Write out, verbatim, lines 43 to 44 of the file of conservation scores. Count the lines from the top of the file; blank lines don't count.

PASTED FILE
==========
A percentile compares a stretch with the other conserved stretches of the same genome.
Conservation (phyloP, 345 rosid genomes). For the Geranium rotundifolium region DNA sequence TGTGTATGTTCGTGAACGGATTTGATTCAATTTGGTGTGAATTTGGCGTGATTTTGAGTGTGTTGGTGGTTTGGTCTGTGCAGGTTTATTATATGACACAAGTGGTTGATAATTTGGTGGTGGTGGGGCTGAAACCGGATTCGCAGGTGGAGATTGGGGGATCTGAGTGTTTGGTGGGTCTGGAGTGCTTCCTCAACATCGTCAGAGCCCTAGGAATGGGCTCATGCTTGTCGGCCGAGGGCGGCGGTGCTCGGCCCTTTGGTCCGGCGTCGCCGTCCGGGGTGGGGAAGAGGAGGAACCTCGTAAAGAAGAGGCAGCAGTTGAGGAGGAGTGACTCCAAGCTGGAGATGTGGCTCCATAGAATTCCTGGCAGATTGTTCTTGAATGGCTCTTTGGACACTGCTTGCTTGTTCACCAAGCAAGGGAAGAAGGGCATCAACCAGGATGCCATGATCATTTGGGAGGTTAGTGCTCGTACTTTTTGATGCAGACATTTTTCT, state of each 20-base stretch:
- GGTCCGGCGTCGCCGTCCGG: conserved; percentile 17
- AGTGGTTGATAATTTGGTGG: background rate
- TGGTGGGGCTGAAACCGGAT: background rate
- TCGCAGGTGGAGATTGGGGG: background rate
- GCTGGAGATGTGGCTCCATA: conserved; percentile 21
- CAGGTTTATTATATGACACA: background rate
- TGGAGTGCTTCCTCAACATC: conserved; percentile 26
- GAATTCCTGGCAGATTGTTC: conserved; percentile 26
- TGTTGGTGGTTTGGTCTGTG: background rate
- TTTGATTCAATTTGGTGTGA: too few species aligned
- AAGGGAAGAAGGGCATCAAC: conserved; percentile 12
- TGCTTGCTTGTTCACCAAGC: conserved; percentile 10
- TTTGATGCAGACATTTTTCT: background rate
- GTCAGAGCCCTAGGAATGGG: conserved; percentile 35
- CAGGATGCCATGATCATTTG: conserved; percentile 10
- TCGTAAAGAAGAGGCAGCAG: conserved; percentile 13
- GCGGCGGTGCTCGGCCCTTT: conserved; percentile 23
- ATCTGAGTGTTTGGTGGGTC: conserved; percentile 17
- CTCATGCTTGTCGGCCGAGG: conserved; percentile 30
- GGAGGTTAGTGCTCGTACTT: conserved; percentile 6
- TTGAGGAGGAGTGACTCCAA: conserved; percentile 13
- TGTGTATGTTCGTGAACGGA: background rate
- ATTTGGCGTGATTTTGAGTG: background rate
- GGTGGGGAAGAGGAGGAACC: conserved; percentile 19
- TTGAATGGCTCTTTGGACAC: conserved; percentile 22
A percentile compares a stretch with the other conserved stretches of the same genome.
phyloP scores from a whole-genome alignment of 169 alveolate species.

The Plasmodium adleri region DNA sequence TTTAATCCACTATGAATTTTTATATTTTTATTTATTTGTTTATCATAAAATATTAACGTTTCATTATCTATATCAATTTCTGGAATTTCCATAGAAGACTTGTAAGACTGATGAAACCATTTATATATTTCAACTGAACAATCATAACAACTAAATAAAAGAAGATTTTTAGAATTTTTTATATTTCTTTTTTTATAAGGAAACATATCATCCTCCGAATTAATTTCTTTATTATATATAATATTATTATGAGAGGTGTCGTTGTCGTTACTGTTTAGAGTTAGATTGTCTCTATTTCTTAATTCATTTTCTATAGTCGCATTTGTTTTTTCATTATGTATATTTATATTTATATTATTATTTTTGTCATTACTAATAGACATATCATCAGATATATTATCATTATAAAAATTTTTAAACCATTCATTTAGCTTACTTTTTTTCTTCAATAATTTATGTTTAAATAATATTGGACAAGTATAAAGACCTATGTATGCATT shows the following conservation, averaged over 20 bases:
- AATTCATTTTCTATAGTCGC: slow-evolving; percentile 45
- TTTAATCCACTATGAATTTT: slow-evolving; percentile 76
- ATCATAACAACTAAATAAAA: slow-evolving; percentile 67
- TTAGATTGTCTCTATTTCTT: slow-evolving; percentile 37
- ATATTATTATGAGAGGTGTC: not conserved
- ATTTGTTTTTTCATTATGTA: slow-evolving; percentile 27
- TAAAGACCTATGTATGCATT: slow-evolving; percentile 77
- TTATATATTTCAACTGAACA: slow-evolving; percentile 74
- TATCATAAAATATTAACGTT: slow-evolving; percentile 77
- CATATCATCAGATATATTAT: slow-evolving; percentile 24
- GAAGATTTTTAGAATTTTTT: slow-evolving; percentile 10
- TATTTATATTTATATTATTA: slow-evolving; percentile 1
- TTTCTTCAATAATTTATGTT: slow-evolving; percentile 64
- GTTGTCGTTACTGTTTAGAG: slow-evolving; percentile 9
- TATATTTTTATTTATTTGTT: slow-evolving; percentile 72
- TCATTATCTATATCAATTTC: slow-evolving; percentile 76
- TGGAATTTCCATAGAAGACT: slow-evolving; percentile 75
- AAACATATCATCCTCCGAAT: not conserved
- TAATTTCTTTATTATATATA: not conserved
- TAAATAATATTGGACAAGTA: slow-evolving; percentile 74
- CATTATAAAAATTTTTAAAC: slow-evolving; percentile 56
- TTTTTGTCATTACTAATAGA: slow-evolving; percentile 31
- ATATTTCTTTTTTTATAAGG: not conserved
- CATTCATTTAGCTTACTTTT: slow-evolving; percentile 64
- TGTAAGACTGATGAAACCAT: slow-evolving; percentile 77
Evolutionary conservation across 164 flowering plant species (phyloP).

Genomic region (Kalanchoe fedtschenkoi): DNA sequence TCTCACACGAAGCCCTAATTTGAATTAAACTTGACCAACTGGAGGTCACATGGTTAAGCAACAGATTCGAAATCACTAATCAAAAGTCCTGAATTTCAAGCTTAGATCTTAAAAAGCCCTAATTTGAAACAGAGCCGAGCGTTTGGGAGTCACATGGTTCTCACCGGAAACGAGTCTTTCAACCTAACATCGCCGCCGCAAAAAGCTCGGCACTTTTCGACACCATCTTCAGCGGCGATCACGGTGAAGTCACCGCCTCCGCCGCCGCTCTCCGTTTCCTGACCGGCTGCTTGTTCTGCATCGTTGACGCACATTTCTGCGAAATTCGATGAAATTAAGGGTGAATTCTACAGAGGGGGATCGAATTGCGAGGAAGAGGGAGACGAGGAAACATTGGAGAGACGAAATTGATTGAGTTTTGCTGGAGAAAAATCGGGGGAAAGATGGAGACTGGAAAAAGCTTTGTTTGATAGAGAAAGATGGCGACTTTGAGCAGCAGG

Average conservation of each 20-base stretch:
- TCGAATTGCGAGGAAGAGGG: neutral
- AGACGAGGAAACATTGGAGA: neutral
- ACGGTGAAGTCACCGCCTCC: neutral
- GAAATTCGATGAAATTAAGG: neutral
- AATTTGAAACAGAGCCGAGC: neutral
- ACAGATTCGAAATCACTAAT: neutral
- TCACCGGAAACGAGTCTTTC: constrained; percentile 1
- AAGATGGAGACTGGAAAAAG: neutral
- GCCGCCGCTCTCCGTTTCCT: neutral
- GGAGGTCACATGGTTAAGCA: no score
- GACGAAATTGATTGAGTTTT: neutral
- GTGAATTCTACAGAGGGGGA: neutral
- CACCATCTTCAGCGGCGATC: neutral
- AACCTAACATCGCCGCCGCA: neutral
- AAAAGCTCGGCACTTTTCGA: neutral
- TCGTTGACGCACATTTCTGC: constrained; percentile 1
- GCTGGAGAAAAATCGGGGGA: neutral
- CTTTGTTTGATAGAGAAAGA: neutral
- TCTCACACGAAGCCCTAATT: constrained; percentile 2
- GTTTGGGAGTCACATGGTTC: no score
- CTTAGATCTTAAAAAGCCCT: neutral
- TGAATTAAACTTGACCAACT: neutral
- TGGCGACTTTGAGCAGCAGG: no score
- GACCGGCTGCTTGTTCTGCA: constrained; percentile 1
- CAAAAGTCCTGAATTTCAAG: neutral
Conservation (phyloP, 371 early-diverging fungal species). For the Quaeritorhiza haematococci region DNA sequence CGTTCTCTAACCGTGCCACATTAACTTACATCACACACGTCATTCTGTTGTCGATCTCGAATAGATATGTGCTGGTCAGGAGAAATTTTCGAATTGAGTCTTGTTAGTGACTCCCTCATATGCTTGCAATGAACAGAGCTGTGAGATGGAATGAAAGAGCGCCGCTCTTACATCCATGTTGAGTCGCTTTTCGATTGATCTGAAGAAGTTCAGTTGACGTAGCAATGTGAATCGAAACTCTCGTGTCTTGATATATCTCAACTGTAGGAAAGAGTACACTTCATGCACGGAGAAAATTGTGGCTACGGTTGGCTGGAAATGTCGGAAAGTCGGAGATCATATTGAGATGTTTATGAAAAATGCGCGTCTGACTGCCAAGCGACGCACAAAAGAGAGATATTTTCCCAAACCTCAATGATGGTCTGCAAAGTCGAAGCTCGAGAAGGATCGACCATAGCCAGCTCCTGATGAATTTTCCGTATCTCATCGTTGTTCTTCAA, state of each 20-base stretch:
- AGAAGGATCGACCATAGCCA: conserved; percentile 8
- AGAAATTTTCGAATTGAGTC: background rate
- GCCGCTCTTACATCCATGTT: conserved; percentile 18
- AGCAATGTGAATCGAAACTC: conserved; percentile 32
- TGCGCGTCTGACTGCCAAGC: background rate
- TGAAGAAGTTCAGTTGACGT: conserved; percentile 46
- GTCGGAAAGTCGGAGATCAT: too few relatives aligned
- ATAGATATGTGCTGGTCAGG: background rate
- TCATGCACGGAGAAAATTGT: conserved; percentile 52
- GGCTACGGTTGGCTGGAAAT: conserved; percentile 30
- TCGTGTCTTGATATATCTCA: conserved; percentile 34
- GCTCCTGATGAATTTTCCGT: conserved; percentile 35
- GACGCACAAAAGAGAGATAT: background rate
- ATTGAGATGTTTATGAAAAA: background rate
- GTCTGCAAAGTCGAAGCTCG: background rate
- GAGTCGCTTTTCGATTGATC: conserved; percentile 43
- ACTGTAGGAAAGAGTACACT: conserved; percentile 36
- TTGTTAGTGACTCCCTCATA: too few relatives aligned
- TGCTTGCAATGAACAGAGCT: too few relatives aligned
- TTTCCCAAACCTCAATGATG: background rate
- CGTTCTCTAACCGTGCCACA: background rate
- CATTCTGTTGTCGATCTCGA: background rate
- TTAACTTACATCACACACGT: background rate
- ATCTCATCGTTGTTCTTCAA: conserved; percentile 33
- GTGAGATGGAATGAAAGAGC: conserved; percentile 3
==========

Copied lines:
- TTTCTTCAATAATTTATGTT: slow-evolving; percentile 64
- GTTGTCGTTACTGTTTAGAG: slow-evolving; percentile 9